The big bang concept summarized in three sentences.
History shows that the concept of a big bang is difficult to swallow. That even holds for the brightest minds in the history of science. For thousands of years, mankind has struggled with the basic question “Does the universe have a beginning?” In hindsight, the answer was up for grabs more than three centuries ago.
When Isaac Newton discovered the law of motion and gravity, he struggled with the fact that these laws render the universe unstable. Celestial bodies behave no different than an apple close to earth. Material bodies do not remain in a stable separated configuration just like an apple does not float above earth. Inevitably, the earth and an apple will collapse together, and so will the celestial bodies that make up the universe.
Newton could have argued that his laws are time-reversible, and that a reversal of a collapse would yield an expanding universe that is fully compatible with his laws of physics. He could even have concluded that three different models for a dynamical universe are possible: 1) a universe that expands forever (the reversal of an apple hitting the earth like a meteor), 2) a universe that undergoes an expansion followed by a contraction (the reversal of an apple thrown in the air with velocity below escape velocity), and 3) the in-between scenario in which the universe decelerates but never contracts (the reversal of an apple falling to earth starting from a standstill at infinity).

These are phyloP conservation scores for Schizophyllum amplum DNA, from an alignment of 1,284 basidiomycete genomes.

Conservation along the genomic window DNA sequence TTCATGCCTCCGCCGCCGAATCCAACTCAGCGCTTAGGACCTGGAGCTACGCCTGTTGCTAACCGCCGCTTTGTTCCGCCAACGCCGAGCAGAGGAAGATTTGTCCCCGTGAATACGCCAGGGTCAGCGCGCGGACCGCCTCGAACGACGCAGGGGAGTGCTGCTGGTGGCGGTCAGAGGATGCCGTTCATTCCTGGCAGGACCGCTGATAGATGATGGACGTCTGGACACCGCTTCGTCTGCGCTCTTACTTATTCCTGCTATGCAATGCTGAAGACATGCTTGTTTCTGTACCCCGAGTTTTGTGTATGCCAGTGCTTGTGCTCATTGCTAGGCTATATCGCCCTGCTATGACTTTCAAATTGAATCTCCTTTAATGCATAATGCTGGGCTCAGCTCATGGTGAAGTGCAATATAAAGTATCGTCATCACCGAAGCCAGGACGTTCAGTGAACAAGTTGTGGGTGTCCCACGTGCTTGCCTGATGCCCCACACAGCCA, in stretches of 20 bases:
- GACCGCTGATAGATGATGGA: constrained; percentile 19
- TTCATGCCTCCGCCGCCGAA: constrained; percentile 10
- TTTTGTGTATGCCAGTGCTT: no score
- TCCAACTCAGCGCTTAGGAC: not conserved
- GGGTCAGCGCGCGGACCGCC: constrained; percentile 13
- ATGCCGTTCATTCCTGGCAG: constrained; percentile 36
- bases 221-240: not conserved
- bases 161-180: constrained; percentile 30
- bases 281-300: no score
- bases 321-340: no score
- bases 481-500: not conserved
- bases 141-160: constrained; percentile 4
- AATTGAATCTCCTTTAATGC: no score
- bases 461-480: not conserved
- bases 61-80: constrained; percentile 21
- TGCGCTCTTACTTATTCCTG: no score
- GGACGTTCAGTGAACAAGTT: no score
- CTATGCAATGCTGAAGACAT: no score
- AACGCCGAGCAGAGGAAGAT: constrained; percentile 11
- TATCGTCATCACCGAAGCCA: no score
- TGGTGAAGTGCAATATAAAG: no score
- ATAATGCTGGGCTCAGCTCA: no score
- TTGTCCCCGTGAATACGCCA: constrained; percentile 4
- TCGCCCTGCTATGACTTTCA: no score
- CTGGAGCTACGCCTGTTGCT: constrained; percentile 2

More than two centuries later, another true giant in science had an even better chance to predict an expanding universe, but also blew it. Even worse, when Albert Einstein discovered that his theory of gravity did not allow for a stable universe, he started tweaking his equations. Even for a scientist as bold as Einstein, a big bang universe was a too far-fetched concept.
Accepting the big bang
Key is that both Newton and Einstein lacked direct observational evidence for a cosmic expansion. Apparently, without such hard evidence it is virtually impossible to consider a cosmic expansion. And even with such evidence, acceptance of a big bang cosmology is far from a done deal. In 1929 Edwin Hubble made the discovery that distant galaxies move away from each other with velocities proportional to their distance. Yet, it took many tens of years and the observation of a true relic of the big bang (the cosmic microwave background) in the 1960's, to get the big bang widely accepted as the standard cosmological model.
If the brightest minds have wrestled many years with the concept of an expanding universe, who can blame a lay person struggling to accept the big bang? To make things worse, the treatment of cosmic expansion in the popscience literature is confusing and often inconsistent or even misleading.
In his recent book 'From Eternity to Here', Sean Carroll makes the statement: “[..] of all the confusing aspects of modern cosmology, probably none has been the subject of more misleading or simply untrue statements [..] than the big bang”.
Five years ago, Scientific American ran an article with the title “Misconceptions about the Big Bang”. The authors of this article, Lineweaver and Davis, state: “Renowned physicists, authors of astronomy textbooks and prominent popularizers of science have made incorrect, misleading or easily misinterpreted statements about the expansion of the universe. Because expansion is the basis of the big bang model, these misunderstandings are fundamental.”